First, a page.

|GEAR REVIEWS||SKI TECHNOLOGY||HELPFUL HINTS||INTERVIEWS||INDUSTRY NEWS||STORIES|
2014 Rossignol Soul 7 Skis Review
It is very rare that I get on a ski and say, “I’ve got to have it!” But that was exactly the case on a recent day when I had the chance to demo the 2014 Rossignol Soul 7. This ski is brand new for the 2014 season and is Rossignol’s attempt at making a super accessible all mountain freeride ski. The Rossignol Soul 7 is 106mm in the waist, and features tip and tail rocker, combined with camber. These traits combined with a flex that’s moderately stiff for a ski with no metal, make for one ski that’s highly capable of any type of terrain or conditions.
It was on a sunny day up in Stowe, Vermont when I had the chance to take these skis out. At first I’ll admit, I was a little wary of seeing how these skis would hold up at higher speeds. The honeycombed air tip seemed like it could be susceptible to chattering when things got a little hairy. Plus, I usually find ultra light skis to feel insubstantial at times when you need your skis to charge through crud.
The temperature that day was in the mid-teens, and we’d been enjoying a light snow all week. The resulting conditions were a mix of firm trail riding, with softer snow to be found trailside and in the trees. For a ski reviewer, these are the perfect conditions. Any more snow and you can’t gauge hard snow performance. If there were less snow, I wouldn’t have been able to judge how the Rossignol Soul 7 handles soft snow. Seeing as the Rossignol Soul 7 is marked as an ideal all mountain freeride ski, I was excited that the conditions would allow me to really put these skis to the test.
Now because the honeycomb tip was my major concern, I want to address that first. Let me just say, the honeycomb Airtip does not negatively affect the ski’s performance in the slightest. On the day of testing, I took the Rossignol Soul 7 through endless piles of crud, and not once did I feel like I was leaving it behind. It does however, make the ski incredibly light. From what I’ve heard, one of the goals with the Rossigonl Soul 7, was to create a ski that you could use as a touring ski as easily as a resort ski. With this in mind, the airtip makes perfect sense. Rather than sacrifice core materials that keep the ski stiff, Rossignol decided to simply reduce the weight in the tip and tail. They were able to do this by ending the core, and instead inserting an ABS Resin material, molded into a honeycomb pattern. The result is a ski that doesn’t compromise, and is also 20% lighter than comparable skis on the market.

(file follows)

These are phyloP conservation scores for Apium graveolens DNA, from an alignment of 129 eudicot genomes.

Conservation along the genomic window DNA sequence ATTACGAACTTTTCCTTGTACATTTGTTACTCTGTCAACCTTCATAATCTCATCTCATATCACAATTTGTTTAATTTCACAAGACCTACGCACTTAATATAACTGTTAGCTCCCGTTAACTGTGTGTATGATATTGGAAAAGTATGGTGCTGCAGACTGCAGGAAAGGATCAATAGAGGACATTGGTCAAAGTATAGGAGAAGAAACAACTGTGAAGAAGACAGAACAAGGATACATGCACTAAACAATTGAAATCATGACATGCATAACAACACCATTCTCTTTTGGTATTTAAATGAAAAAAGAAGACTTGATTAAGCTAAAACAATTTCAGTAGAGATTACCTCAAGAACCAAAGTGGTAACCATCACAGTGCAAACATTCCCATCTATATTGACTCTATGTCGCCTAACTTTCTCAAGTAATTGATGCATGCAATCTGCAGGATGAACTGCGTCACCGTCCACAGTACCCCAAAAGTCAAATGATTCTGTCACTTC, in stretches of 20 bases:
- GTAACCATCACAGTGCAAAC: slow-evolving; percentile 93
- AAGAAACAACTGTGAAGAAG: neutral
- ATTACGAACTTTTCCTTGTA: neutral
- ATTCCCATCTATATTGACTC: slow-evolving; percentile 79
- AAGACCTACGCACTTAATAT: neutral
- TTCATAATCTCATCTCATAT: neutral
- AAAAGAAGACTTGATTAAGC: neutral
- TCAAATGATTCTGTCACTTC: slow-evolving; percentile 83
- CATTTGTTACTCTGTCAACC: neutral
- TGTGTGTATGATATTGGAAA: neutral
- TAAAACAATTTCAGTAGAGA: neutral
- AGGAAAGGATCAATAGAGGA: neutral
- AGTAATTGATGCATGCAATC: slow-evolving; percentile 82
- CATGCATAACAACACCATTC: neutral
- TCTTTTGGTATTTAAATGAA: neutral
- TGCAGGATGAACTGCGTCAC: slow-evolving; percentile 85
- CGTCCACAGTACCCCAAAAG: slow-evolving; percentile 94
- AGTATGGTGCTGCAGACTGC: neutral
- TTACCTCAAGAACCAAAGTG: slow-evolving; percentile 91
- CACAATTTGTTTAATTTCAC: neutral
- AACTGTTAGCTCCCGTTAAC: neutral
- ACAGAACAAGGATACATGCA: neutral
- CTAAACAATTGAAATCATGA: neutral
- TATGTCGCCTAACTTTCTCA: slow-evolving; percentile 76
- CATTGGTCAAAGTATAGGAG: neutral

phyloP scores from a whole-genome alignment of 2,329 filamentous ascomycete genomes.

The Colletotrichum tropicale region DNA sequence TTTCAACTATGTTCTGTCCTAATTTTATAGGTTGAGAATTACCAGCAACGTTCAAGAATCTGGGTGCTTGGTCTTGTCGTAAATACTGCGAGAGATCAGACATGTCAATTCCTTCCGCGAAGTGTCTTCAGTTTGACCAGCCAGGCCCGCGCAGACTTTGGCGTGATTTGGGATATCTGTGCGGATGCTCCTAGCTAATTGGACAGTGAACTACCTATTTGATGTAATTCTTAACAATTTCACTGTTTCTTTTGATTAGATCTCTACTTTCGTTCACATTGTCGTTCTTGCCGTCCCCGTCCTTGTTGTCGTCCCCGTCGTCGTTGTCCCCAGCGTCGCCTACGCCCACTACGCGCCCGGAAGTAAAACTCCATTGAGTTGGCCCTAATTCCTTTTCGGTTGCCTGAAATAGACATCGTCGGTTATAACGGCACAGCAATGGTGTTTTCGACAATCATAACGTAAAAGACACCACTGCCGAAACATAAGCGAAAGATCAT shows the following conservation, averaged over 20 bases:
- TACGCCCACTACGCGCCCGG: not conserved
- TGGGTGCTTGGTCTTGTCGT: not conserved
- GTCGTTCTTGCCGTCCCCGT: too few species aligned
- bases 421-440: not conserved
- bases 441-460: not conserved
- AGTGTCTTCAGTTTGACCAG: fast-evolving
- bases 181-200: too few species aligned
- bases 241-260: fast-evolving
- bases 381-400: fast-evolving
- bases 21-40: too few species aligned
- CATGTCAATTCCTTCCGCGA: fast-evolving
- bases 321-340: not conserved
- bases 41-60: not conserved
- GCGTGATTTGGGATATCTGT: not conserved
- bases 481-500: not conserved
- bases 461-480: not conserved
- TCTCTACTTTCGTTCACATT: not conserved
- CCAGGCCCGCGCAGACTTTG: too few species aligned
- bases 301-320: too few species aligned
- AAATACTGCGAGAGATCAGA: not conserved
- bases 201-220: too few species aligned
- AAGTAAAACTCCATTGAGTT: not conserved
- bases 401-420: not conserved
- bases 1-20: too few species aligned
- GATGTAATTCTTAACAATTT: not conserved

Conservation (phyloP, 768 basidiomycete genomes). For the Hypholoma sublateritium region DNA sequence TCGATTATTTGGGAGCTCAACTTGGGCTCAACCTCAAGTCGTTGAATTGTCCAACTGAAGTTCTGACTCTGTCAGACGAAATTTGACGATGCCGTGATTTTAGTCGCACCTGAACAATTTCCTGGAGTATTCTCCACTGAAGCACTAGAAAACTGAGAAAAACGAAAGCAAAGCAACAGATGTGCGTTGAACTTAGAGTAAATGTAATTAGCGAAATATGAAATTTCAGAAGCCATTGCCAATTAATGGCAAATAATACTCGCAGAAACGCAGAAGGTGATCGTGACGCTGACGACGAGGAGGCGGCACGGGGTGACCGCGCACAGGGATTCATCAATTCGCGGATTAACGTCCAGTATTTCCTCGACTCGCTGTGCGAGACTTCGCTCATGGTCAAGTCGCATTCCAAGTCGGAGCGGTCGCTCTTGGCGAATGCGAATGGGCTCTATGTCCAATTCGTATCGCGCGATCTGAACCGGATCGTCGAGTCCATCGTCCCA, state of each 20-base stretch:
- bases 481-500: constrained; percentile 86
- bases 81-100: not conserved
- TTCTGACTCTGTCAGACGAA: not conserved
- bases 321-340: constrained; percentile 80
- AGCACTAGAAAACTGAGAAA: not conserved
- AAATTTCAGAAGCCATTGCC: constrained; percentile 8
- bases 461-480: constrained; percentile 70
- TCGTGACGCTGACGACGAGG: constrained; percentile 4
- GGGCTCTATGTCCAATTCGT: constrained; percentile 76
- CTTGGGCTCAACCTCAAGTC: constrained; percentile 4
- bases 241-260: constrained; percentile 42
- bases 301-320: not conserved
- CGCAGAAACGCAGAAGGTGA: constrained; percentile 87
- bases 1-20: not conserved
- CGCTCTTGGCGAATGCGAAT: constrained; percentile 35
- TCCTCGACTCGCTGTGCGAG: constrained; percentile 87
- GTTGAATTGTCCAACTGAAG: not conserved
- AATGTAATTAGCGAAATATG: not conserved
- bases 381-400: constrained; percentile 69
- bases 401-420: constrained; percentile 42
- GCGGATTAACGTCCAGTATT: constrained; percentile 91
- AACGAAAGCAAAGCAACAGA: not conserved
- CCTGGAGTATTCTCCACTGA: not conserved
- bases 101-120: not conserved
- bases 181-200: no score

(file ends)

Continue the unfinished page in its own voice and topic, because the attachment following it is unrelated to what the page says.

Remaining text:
In terms of the manueverability of these skis, I was equally impressed. The Rossignol Soul 7 aims to be a one ski quiver, and it succeeds. Even in the mixed snow conditions, these skis transitioned perfectly from soft snow, to crud, and then to hardpack without skipping a beat. Thanks to the skis rocker profile as well as camber underfoot, these skis were able to perform flawlessly across all types of snow. The Soul 7’s 106mm waist combined with a 136mm tip and 126mm tail gives this ski an amazingly manueverable turn radius of just 17m. Additionally, those wide tips and tails make it super easy to get these skis up on top of soft snow.
All in all, I was very impressed by the 2014 Rossignol Soul 7 Skis. Like I said, it’s very rare for me to get on a pair of skis and think, “I need these.” But the Rossignol Soul 7 made me a believer. For years everyone’s holy grail has been the “one ski quiver.” And while these skis won’t lay down the tightest slalom turns or float effortlessly over feet of powder, I can assure you that you will have no trouble carving down any trail, or skiing powder on these skis. So while a true one ski quiver may be forever unobtainable, I can tell you that the 2014 Rossignol Soul 7 Skis may just be as close as we’ll ever come. And by the way, I am happy to say that I now own a pair.
Posted by David Wolfgang on 2/13/13